• the out of box Windows Server Firewall configuration which Enterprise Manager sits on will block the initial VASA configuration in the CITV appliance. TCP 3033 incoming must be allowed or alternatively disable the Windows Firewall (not highly recommended).

Once the applicable storage provider(s) are added back, no additional VM Storage Policy reconfiguration is required other than to check for compliance.  All VMs should fall back into compliance.

Snagit Capture

Once again, I am unsure at this point as to why applying vCenter 5.5 Update 1 to the appliance caused the registered storage providers to go missing or what that connection is.  I will also add that I deployed additional vCenter 5.5 appliances under vCloud Director with a default configuration, no registered vSphere hosts, registered a VASA storage provider, upgraded to Update 1, rebooted, and the storage provider remained. I’m not sure what element in these subsequent tests caused the outcome to change but the problem itself now presents itself as inconsistent.  If I do see it again and find a root cause, as per usual I will be sure to update this article. To reiterate, Update 1 was applied in this case via the web repository method.  There are a few other methods available to apply Update 1 to the vCenter Server appliance and of course there is also the Windows version of vCenter Server – it is unknown by me if these other methods and versions are impacted the same way.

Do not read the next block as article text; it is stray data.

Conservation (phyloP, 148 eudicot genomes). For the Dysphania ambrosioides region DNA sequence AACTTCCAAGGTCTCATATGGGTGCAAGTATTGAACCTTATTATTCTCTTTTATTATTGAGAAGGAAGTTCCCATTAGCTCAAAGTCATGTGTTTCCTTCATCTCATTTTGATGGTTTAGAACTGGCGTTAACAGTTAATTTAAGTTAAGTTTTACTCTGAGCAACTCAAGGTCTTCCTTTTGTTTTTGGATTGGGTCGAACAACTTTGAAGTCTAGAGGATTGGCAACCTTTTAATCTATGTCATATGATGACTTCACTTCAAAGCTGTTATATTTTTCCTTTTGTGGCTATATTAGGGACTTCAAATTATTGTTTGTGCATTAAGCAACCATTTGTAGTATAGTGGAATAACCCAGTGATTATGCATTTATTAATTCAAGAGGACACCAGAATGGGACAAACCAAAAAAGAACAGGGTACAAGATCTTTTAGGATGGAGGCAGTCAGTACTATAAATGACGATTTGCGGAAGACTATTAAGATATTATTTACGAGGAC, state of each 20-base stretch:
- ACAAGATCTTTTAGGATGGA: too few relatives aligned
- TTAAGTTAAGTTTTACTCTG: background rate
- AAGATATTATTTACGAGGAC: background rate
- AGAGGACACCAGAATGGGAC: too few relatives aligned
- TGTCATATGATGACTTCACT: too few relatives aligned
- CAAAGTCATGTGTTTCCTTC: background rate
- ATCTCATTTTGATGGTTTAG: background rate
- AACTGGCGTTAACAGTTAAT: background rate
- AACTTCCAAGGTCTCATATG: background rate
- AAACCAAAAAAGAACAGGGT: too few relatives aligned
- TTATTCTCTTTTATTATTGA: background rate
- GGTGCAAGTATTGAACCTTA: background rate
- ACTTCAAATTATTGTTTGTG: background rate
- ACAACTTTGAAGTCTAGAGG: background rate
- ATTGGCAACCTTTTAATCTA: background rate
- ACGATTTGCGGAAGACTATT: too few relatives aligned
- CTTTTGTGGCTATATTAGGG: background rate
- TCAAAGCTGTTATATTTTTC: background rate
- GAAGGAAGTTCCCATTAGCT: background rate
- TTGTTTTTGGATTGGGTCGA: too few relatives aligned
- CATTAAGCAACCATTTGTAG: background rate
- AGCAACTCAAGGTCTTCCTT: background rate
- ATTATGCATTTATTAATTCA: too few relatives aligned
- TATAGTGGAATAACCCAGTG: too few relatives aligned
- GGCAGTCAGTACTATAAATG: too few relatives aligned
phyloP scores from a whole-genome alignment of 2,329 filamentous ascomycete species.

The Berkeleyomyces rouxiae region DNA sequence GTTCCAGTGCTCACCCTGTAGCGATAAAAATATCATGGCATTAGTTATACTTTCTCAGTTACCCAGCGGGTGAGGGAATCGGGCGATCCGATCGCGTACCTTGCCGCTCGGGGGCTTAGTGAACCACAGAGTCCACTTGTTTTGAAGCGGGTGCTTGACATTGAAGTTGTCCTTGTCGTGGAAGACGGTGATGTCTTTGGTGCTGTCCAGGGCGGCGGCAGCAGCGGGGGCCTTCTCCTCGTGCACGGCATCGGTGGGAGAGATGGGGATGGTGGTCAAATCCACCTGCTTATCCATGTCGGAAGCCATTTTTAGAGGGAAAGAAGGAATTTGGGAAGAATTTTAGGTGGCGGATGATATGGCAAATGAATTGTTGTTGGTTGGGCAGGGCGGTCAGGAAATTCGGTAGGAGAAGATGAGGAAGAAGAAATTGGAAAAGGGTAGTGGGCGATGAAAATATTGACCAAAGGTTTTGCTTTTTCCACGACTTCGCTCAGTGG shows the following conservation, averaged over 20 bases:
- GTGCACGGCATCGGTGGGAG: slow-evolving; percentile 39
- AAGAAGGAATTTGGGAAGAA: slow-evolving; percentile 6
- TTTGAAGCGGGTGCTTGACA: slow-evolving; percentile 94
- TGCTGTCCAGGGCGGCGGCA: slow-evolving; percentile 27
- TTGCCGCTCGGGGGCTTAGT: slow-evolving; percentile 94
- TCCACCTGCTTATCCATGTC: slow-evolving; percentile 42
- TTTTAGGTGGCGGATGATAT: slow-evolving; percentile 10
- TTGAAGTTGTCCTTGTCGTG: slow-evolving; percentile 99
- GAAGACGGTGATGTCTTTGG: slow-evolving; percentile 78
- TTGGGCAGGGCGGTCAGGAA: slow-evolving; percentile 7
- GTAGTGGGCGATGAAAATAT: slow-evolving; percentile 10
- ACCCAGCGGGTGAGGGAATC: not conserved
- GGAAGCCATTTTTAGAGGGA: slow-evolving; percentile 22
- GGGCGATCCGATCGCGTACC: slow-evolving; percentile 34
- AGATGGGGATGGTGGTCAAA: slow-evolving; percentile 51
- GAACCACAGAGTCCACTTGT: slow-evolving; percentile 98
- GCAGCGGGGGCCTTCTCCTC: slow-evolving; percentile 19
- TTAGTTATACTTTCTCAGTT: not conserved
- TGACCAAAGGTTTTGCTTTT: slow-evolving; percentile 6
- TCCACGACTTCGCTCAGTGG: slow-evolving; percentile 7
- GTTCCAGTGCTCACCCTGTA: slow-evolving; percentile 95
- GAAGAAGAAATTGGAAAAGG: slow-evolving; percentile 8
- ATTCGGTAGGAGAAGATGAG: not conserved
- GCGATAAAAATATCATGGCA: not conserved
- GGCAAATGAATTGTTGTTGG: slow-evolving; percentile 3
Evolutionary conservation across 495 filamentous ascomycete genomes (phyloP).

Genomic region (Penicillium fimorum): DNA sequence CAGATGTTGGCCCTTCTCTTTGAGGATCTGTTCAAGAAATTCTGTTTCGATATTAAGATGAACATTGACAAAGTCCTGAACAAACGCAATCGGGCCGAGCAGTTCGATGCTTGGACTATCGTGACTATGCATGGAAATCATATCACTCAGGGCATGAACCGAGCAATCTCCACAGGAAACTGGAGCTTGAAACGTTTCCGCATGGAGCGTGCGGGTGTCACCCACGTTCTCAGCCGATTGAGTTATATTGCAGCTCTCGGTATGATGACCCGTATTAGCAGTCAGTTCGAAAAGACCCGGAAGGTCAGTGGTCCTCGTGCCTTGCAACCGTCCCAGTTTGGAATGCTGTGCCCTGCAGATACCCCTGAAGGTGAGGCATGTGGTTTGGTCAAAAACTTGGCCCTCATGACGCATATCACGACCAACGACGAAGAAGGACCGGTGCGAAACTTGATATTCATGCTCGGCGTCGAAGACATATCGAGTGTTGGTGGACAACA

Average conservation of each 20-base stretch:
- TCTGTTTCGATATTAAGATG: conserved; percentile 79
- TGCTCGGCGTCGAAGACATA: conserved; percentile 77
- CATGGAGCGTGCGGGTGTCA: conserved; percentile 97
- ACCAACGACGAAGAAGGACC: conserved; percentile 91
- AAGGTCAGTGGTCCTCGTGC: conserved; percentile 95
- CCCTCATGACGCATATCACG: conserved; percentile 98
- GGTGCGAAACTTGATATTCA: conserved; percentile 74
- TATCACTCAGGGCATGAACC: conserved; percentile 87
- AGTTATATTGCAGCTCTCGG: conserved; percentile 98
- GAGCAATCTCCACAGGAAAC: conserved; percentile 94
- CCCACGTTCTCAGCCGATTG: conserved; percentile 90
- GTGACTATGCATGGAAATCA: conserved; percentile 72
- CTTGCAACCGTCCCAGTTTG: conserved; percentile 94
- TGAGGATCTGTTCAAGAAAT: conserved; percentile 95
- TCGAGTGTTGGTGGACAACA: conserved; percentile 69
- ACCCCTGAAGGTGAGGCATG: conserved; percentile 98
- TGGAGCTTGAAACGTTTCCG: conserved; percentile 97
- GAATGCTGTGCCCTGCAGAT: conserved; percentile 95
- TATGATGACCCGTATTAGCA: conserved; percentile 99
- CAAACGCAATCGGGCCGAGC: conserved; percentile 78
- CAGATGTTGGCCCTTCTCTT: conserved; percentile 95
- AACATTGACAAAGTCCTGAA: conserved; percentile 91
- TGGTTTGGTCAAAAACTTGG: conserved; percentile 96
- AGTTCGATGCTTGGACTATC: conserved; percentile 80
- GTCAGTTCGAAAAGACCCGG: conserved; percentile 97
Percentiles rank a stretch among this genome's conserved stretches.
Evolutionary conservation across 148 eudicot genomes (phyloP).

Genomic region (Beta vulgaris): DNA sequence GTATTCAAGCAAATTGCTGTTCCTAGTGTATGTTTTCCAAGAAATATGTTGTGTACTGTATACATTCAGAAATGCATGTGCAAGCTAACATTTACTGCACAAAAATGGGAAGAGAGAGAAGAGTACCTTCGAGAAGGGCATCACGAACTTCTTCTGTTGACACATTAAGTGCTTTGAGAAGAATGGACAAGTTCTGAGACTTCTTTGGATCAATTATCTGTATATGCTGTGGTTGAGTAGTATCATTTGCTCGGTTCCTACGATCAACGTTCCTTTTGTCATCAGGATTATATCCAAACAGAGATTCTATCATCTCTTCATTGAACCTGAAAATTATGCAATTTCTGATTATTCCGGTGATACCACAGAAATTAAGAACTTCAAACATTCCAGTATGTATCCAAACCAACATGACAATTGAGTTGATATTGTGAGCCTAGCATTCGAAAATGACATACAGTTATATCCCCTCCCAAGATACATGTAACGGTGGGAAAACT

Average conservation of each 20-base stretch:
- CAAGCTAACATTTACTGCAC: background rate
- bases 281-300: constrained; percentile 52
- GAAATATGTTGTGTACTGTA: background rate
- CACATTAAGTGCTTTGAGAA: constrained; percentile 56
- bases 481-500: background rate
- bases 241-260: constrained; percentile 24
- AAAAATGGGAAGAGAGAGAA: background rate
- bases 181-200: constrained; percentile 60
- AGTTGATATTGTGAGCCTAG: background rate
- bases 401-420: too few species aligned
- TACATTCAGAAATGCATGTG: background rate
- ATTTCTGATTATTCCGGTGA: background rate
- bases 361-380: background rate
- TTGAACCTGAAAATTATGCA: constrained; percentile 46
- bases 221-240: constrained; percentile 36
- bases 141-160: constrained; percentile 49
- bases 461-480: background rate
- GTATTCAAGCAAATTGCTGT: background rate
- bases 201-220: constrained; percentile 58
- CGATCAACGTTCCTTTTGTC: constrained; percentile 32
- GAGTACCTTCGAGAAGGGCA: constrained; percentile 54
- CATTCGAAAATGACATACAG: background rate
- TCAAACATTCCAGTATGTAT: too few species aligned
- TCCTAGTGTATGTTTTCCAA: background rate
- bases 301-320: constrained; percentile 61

Looks like someone has a case of the Mondays

On a somewhat related note, during lab testing I did find that VM Storage Profiles configured via the legacy vSphere Client do not show up as configured VM Storage Policies in the next gen vSphere Web Client.  Likewise, VM Storage Policies created in the next gen vSphere Web Client are missing in the legacy vSphere Client.  However, registered storage providers themselves carry over from one client to the other – no issue there.  I guess the lesson here is to stick with a consistent method of creating, applying, and monitoring Profile-Driven Storage in your vSphere environment from a vSphere Client perspective.  As of the release of vSphere 5.5 going forward, that should be the next gen vSphere Web Client.  However, this client still seems to lack the ability to identify VASA provided storage capabilities on any given datastore although the entire list of possible capability strings is available by diving into VM Storage Policy configuration.

Last but not least, VMware KB 2004098 vSphere Storage APIs – Storage Awareness FAQ provides useful bits of information about the VASA side of vSphere storage APIs.  One item in that FAQ that I’ve always felt was worded a bit ambiguously in the context of vSphere consolidation is:

The Vendor Provider cannot run on the same host as the vCenter Server.